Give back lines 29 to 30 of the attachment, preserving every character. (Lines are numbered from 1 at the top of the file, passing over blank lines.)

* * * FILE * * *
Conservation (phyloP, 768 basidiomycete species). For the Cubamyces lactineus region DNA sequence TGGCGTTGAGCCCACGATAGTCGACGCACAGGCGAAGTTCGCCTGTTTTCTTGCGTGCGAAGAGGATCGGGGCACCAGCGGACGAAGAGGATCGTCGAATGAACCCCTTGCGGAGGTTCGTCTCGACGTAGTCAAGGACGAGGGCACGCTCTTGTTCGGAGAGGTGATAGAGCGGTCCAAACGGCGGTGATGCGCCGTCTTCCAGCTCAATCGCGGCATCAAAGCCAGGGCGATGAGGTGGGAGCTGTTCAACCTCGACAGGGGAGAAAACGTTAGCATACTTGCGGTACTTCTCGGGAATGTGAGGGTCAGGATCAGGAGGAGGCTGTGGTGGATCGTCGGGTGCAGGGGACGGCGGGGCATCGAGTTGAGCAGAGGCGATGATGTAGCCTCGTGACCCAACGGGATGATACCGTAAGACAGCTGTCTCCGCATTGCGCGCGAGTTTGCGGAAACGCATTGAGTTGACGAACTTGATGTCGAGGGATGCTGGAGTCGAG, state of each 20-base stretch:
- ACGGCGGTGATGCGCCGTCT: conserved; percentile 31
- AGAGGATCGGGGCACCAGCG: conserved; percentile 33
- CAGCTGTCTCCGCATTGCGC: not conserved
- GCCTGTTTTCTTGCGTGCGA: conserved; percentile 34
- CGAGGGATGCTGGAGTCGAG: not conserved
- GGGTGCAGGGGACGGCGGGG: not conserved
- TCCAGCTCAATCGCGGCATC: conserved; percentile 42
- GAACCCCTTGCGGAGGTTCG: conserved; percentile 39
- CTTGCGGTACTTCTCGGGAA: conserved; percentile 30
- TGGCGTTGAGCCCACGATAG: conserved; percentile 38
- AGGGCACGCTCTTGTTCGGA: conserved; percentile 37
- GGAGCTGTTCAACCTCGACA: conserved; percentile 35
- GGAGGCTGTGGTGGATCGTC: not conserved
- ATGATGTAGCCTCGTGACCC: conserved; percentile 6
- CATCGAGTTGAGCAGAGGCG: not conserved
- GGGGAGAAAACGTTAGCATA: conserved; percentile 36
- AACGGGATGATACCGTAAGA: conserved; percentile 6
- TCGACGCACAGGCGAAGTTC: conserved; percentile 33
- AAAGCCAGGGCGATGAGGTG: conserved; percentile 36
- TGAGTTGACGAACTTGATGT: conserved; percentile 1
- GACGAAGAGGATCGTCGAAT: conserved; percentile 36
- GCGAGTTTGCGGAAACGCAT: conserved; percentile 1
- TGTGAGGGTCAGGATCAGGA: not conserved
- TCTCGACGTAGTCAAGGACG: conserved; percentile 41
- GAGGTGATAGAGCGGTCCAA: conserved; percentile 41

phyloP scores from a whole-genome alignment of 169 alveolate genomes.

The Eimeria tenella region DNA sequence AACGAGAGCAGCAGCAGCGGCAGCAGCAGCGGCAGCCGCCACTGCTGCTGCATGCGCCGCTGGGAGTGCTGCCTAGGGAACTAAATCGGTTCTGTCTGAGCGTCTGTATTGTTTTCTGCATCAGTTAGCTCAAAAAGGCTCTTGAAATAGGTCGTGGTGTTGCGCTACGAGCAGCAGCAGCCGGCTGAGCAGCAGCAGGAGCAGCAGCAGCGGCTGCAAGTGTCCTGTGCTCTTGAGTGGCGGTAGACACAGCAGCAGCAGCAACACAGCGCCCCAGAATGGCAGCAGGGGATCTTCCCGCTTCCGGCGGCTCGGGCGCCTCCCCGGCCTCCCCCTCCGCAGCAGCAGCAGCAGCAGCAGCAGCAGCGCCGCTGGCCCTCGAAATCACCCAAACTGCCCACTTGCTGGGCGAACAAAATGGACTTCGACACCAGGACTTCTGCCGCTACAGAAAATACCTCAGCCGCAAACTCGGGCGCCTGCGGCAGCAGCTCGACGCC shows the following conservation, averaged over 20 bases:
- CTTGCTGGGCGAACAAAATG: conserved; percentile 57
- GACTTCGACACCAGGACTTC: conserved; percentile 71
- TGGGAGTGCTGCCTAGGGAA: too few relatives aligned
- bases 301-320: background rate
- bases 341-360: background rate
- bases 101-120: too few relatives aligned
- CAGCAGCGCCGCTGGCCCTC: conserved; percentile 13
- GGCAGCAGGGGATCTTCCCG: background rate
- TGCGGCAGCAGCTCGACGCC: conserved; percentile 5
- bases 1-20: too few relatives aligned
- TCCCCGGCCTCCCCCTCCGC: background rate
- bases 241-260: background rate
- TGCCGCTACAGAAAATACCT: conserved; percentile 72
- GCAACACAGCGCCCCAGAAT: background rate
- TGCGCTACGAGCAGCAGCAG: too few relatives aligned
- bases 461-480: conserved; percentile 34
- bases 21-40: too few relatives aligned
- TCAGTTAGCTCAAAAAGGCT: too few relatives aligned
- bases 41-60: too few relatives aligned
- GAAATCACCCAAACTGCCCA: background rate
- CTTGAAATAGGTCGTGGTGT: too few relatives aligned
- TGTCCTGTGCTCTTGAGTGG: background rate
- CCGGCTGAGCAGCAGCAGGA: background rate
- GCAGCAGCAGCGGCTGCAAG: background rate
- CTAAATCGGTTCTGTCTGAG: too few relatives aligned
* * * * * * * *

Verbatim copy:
- CTTGCTGGGCGAACAAAATG: conserved; percentile 57
- GACTTCGACACCAGGACTTC: conserved; percentile 71